Geoffrey of Monmouth, History of the Kings of Britain (ca. 1138), tr. Lewis Thorpe --great list of names (Penguin, 1981)

Geoffrey's Latin work was put into English verse (the Brut) by Layamon and into French verse by Wace (Brut). For these, see

Tristan romances: There are supposed to be two principal versions of the Tristan story, distinguished by whether the potion has a "time limit" and also by the stories of Tristan's marriage and death. One version is represented by Beroul and Eilhart, the other by Thomas, Gottfried, and the Saga. Several short poems also tell episodes from the story.
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  • No-one is quite sure what a Breton lay or lai is, but evidently it involved a short narrative composition related to songs made up on traditional subjects or new ones by the singer-authors. None of these were written down in Breton, but some were recorded in French and in Middle English, and some of these present adventures involving Arthur and his knights.
     
    Marie de France, two lais, Lanval and Chevrefueil (ca. 1150-90), portray Arthur and Tristan, respectively:  The Lais of Marie de France, tr. Brugess and Busby (prose, Penguin); see also online verse translation by Judy Shoaf, and the wonderful translations of Patricia Terry in The Honeysuckle and Hazel Tree: Medieval Stories of Men and Women (U. of California Press, 1995), which includes some other lais of the period.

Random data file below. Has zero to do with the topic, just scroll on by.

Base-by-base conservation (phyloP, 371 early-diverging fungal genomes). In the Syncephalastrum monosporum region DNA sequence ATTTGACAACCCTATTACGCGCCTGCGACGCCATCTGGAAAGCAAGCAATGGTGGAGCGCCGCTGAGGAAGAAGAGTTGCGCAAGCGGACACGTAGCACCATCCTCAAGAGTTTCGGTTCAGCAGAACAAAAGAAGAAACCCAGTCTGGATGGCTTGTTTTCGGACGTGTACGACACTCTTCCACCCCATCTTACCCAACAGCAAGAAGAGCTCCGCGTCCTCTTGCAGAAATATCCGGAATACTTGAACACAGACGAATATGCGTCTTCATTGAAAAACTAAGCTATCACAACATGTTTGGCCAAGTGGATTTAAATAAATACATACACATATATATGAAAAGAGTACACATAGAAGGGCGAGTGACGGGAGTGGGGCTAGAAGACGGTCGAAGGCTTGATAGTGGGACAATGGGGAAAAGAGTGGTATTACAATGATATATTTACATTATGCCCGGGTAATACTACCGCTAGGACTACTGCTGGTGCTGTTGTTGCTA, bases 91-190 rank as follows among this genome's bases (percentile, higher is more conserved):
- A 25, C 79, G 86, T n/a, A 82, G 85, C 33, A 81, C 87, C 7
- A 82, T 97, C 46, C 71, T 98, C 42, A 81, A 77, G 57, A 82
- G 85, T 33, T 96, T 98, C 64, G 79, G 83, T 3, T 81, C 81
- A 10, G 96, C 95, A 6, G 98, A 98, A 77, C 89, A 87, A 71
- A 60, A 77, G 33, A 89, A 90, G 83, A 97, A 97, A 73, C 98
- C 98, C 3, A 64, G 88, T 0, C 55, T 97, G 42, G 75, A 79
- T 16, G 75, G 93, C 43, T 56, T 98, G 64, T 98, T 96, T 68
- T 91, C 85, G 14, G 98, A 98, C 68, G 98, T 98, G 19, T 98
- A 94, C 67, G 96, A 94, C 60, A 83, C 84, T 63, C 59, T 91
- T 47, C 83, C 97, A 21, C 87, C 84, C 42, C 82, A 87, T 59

A couple of other 12th-century French lais are Graelent and Guingamor: Two Breton Lays, ed. and trans. Russell Weingartner (Garland, 1985). A group of poems in Middle English which call themselves Breton Lays have been edited (NOT translated) as Breton Lays in Middle English by Thomas Rumble (Wayne State University Press, 1965) and Middle English Breton Lays by Anne Laskaya and others (Western Michigan U. Press, 1995); the latter is online under each lay's name at TEAMS MIDDLE ENGLISH TEXTS.
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    Chretien de Troyes wrote five romances (two unfinished), in  French sometime before 1190, and was the first to tell of Lancelot's love for Guenevere and of a Grail.

    Individual romances of Chretien:
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  • Wolfram von Eschenbach wrote a very different version of the Grail story (ca. 1200), based however on Chretien's:Parzival, tr. Hatto (Penguin, 1980), or Katherin Patterson (Lodestar, 1998); there is also a Random House edition.  The translation by Mustard and Passage (Vintage, 1961) is also considered excellent.

    High Book of the Grail; Perlesvaus, tr.Nigel Bryant (Boydell and Brewer)--a French prose romance with a wider scope than Chretien's romance. Also available online from OMACL in the translation of Sebastian Evans, The High History of the Holy Graal

    The French "Didot Perceval": The Romance of Perceval in Prose, tr. Dell Skeels (U. of
    Washington Press, 1966; out of print).

    Diu Crône is a 13th-c. German romance, with Gawain as the hero of many adventures:  The Crown, Heinrich von dem Türlin, trans. by J.W. Thomas (U. of Nebraska Press, 1989).